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El Niño

  • Periodic warming of the equatorial Pacific Ocean off the coast of South America

  • Upwelling conditions cease, resulting in much warmer surface water

  • Lasts for several months

  • Disrupts marine food chain

  • Occur periodically every 2 to 7 years

  • Triggered when trade winds weaken or reverse direction

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Southern Oscillation

  • High pressure is found over cold water

  • Low pressure is found over warm water

  • Normally, warmer water is by Indonesia and cold water is by South America

  • Therefore, Darwin will have lower pressure and Tahiti will have higher pressure

  • In an El Niño, the situation flips

  • Lower pressure over Tahiti and higher pressure over Darwin

  • This see-saw relationship between Darwin and Tahiti is called the Southern Oscillation

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Affect of Weather Patterns

  • Western Pacific experiences drought

  • Low pressure follows the warmer surface water, which moves eastward towards South America

  • This alters the typical path of the subtropical jet stream

  • Some areas experience predictable weather changes in an El Niño

  • Chicago doesn’t experience any typical change (perhaps less snowfall)

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La Niña

  • Cooler than normal sea surface temperatures off South America

  • The counterpart to El Niño

  • Trade winds are stronger, and upwelling of cold water increases as a result

  • Normally, but not always, follows El Niño

  • Typically last for 9-12 months

  • As with El Niño, some areas experience predictable changes…but not Chicago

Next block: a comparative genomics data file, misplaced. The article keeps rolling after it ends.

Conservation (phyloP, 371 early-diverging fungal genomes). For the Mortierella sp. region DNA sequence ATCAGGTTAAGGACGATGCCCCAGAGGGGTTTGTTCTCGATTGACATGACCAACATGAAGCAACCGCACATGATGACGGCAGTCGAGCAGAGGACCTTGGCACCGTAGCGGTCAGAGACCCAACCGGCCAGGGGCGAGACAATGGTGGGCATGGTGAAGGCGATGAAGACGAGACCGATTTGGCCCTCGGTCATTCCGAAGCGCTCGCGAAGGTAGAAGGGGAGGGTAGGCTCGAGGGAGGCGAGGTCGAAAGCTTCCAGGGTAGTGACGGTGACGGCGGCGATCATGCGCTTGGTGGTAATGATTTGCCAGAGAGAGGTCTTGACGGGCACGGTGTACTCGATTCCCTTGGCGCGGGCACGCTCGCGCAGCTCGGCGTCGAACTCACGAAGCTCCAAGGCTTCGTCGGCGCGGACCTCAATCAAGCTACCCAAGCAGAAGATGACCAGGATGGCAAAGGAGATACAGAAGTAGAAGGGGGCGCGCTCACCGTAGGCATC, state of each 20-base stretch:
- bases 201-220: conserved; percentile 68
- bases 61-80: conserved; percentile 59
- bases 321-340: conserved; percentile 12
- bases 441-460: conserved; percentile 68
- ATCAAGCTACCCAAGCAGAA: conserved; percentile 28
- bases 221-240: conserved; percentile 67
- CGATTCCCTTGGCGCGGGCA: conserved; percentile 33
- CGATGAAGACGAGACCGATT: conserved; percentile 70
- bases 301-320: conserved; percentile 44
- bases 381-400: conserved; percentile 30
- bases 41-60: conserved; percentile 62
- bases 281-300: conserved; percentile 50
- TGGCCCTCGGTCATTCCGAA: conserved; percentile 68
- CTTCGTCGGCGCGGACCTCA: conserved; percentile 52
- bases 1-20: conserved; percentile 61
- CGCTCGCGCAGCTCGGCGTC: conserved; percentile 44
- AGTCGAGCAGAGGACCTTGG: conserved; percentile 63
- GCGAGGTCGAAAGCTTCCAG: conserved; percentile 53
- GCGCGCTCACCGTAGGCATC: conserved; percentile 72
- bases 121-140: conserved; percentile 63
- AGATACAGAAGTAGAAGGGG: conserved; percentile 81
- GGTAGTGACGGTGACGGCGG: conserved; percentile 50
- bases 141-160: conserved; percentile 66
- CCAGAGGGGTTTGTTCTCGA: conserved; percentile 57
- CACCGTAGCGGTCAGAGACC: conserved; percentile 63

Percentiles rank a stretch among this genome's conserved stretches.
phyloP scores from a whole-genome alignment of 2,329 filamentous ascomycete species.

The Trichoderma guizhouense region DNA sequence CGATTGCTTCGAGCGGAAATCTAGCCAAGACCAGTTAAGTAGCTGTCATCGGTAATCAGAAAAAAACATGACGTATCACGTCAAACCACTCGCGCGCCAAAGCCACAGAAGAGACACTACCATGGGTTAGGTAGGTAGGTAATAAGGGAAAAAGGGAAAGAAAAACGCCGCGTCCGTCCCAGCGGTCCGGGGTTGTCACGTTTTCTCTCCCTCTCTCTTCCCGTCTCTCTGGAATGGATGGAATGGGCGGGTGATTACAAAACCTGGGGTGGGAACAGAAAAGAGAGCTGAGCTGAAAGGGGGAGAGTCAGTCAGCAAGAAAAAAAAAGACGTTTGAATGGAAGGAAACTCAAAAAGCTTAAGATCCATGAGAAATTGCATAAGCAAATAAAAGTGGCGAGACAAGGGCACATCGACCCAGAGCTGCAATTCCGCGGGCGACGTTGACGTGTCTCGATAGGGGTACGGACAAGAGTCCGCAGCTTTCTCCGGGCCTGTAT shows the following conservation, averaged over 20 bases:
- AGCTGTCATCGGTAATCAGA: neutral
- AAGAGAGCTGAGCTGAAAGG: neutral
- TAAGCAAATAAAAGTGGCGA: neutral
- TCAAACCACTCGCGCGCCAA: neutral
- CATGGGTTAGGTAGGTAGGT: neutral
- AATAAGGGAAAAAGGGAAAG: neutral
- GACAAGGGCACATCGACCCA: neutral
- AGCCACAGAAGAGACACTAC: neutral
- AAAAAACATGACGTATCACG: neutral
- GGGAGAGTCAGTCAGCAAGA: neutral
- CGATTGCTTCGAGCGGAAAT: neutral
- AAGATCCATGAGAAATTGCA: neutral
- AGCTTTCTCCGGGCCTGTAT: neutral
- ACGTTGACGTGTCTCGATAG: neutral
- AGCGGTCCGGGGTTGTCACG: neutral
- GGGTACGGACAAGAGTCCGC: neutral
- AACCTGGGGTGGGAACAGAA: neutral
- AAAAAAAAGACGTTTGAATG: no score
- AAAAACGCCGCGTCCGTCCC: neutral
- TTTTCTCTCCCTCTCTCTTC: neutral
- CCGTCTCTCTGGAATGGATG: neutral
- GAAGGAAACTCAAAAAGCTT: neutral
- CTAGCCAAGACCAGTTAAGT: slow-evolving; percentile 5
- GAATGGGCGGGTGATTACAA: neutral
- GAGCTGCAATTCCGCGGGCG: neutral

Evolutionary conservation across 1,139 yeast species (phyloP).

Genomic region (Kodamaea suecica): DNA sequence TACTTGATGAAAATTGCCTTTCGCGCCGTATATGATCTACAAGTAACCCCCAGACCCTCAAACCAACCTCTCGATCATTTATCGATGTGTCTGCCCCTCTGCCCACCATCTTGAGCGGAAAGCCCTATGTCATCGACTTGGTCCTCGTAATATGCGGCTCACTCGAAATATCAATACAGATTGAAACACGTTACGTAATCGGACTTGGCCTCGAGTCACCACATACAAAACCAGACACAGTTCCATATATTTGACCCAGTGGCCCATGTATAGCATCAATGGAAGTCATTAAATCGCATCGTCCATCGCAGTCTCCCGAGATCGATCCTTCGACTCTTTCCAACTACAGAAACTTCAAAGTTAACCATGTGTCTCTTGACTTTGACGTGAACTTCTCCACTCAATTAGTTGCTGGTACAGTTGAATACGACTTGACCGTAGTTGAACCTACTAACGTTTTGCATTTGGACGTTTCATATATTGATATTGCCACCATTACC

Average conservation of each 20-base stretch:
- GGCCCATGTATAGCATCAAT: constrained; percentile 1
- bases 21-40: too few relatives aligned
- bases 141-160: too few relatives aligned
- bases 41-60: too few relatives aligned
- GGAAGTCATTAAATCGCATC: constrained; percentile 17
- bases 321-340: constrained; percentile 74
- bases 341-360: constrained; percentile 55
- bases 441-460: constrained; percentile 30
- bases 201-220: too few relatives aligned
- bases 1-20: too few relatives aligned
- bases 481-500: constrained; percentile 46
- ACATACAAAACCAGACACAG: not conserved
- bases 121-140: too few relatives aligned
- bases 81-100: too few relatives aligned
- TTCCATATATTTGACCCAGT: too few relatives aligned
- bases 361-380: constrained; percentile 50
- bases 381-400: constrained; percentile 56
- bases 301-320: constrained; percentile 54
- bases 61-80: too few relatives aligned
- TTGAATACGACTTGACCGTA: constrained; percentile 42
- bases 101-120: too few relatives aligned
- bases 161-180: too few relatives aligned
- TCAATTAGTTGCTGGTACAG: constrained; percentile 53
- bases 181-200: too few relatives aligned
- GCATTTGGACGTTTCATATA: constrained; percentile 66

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Other Oscillations

  • Pacific Decadal Oscillation

    • Occurs over periods of several decades

    • North Pacific oscillation

    • May interact with El Niño

    • Cause unknown

  • Arctic Oscillation

    • Changes from decade to decade

    • Relationship between pressure in the Arctic and central Atlantic Ocean

    • Affects strength and direction of jet stream

    • Cause also unkown

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Tropical Cyclones

  • Occur in the tropical oceans in the late summer and fall

  • Large circular swirl of clouds

  • Couple of hundred miles in diameter

  • Intense area of low pressure

  • Different from mid-latitude cyclones in that they do not possess fronts

  • Name depends on location, but no physical difference

    • Hurricane: Atlantic or Eastern Pacific

    • Typhoon: Western Pacific

    • Cyclone: Indian Ocean, Australia

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Structure of a Tropical Cyclone

  • Eye – central portion of storm, lowest pressure, weak winds, relative lack of clouds

  • Eye Wall – Narrow, circular wall of thunderstorms surrounding the eye (most intense part of the hurricane – million tons of air moves through every second!)

  • Spiral Rainbands – lines of thunderstorms spiraling into the eyewall like a pinwheel